Urinary tract infections are often provisionally diagnosed on the basis of clinical signs, physical examination findings, and results of urine sediment evaluation. Definitive diagnosis can only be made with quantitative bacteriologic culture of urine. However, because of expense, time requirements, and lack of laboratories that can provide quantitative cultures, many veterinarians rely on microscopic examination of urine sediment. This study compared the results of quantitative bacteriologic culture of urine with unstained, wet-mounted preparations and modified Wright-stained samples of urine sediment. A total of 459 urine samples were collected by cystocentesis. The wet-mounted slides were prepared by placing 1 drop of sediment on a slide and placing a coverslip on top. Ten fields were examined at 400×, and the number of leukocytes, RBCs, fat droplets, and bacteria per view were recorded. For the stained samples, 1 drop of urine sediment suspension was placed on a clean glass slide, allowed to air dry, and then stained. Slides were examined at 1000×, and the number of bacteria in 20 fields was counted. Counts were classified as none, occasional (1 to 4), few (5 to 9), moderate (10 to 20), and many (> 20).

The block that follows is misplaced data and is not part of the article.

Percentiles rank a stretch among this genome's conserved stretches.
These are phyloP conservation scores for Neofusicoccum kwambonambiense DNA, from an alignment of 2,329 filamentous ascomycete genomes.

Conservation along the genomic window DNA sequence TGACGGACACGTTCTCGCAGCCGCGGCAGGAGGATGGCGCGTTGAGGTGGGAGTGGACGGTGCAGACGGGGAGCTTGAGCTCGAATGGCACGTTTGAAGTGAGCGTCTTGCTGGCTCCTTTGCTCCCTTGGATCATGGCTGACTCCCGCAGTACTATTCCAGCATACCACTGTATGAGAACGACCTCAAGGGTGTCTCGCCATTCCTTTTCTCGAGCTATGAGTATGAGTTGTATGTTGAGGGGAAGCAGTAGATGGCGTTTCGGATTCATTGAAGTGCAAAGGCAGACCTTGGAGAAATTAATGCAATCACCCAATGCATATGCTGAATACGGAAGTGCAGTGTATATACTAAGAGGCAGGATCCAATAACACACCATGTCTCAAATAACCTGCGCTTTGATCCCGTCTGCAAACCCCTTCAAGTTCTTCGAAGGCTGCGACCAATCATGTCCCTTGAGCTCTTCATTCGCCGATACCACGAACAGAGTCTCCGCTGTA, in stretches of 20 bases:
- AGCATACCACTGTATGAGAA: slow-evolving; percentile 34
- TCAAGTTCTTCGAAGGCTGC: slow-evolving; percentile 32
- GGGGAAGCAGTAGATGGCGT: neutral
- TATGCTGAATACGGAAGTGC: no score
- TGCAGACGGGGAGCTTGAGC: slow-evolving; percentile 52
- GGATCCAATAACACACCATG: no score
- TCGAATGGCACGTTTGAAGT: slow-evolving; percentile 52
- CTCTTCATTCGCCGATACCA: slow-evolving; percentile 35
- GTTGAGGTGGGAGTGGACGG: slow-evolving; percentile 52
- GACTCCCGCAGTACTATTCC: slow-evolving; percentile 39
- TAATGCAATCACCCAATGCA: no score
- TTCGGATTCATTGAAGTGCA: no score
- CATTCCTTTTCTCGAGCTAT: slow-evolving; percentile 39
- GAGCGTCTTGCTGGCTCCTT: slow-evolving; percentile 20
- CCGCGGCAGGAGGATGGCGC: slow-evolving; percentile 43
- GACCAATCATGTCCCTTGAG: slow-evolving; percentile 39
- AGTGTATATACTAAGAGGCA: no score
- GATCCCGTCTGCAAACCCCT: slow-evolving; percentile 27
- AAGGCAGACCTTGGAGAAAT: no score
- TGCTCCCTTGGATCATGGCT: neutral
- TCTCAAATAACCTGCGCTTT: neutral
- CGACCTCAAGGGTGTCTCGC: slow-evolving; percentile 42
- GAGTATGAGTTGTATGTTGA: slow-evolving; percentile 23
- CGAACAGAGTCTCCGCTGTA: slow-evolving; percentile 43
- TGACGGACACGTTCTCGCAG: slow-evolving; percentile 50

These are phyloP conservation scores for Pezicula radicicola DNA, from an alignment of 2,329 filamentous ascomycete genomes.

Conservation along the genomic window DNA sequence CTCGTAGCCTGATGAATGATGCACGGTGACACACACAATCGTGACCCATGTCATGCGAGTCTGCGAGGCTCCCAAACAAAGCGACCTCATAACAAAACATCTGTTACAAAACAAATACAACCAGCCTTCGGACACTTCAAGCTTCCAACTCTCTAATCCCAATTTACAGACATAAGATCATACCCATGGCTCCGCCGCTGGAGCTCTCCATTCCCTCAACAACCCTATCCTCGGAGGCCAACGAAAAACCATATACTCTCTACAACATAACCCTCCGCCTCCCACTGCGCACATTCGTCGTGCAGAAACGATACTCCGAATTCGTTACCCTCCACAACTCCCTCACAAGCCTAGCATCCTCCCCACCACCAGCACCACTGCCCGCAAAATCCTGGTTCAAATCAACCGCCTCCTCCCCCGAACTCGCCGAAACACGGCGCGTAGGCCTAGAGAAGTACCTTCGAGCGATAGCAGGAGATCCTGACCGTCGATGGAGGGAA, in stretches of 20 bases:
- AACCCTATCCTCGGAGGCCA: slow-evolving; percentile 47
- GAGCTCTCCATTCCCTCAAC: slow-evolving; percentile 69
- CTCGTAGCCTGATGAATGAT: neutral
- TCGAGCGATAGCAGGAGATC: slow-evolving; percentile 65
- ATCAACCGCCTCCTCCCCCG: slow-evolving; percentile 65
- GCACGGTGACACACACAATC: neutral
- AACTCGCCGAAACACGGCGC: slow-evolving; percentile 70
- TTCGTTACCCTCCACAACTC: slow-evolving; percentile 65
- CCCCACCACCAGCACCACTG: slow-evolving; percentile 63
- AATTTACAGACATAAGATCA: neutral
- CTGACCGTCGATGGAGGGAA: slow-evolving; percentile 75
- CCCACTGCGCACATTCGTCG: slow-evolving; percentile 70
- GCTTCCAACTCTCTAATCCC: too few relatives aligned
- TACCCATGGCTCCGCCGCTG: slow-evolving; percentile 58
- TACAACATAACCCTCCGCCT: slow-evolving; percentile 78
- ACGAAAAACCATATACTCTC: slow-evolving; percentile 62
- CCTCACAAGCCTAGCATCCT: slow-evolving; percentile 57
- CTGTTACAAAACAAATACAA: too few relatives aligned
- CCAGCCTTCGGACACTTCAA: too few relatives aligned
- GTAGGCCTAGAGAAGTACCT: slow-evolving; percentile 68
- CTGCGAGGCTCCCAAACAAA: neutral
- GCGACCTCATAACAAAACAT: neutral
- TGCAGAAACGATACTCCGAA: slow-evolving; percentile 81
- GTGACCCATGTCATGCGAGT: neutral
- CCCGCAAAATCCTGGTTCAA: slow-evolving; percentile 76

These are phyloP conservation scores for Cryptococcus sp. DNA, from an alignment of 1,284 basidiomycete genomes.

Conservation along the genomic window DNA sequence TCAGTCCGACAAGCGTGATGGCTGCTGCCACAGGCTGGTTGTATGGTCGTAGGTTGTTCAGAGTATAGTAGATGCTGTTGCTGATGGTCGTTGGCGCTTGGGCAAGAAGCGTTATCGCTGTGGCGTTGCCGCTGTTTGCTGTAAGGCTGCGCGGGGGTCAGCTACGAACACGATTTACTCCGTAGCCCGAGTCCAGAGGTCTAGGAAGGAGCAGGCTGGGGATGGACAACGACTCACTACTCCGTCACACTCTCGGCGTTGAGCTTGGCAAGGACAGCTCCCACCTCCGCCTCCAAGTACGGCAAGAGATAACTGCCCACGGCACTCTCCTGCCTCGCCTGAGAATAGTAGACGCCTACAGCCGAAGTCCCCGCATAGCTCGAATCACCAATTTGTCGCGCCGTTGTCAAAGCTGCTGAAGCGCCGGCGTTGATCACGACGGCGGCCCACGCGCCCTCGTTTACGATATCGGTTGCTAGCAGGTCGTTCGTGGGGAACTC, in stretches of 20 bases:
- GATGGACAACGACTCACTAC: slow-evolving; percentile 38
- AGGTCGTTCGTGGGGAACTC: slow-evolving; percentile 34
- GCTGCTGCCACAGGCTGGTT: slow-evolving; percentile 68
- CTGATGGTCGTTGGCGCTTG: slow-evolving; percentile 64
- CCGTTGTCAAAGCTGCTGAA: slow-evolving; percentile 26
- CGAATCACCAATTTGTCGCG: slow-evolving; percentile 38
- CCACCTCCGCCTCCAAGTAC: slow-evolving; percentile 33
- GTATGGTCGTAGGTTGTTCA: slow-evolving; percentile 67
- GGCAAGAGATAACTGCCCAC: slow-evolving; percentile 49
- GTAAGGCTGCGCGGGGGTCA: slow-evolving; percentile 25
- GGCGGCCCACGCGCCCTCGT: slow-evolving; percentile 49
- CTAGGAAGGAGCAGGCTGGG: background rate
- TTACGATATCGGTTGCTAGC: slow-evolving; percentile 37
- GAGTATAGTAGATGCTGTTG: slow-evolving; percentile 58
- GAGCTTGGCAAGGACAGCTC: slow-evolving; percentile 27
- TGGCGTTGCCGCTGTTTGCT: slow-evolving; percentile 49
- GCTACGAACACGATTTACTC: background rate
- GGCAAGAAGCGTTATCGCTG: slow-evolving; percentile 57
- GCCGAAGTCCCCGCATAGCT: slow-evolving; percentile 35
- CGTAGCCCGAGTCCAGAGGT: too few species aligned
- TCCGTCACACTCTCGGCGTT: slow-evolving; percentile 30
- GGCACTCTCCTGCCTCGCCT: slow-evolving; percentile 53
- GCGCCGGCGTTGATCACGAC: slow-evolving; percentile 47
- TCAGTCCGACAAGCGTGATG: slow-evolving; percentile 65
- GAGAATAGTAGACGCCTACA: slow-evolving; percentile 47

Results: 74 (16%) of the urine samples grew bacteria on aerobic culture. Bacteria were observed in 152 (33.1%) of the wet-mounted preparations. There was a high rate of false-positive results (19.8% of 459), false-negative results (17.6% of 74), and morphologic misclassification of bacteria by this method. Bacteria were seen in 142 (30.9%) of the modified Wright-stained slides. This method appeared to be an excellent screening test for detection of bacteria and their morphologic classification.

COMMENTARY: This study points out that particulate matter in the urine sediment that exhibits Brownian motion is frequently misinterpreted to be bacteria, most often cocci. This may explain the many instances where "bacteria are observed in the urine sediment but no bacteria grow on culture." The rapid and convenient modified Wright stain (Diff-Quik) can more accurately determine whether bacteria are present in urine sediment.

Evaluation of modified Wright-staining of urine sediment as a method for accurate detection of bacteriuria in dogs. Swenson CL, Boisvert AM, Kruger JM, Gibbons-Burgener SN. JAVMA 224: 1282-1289, 2004.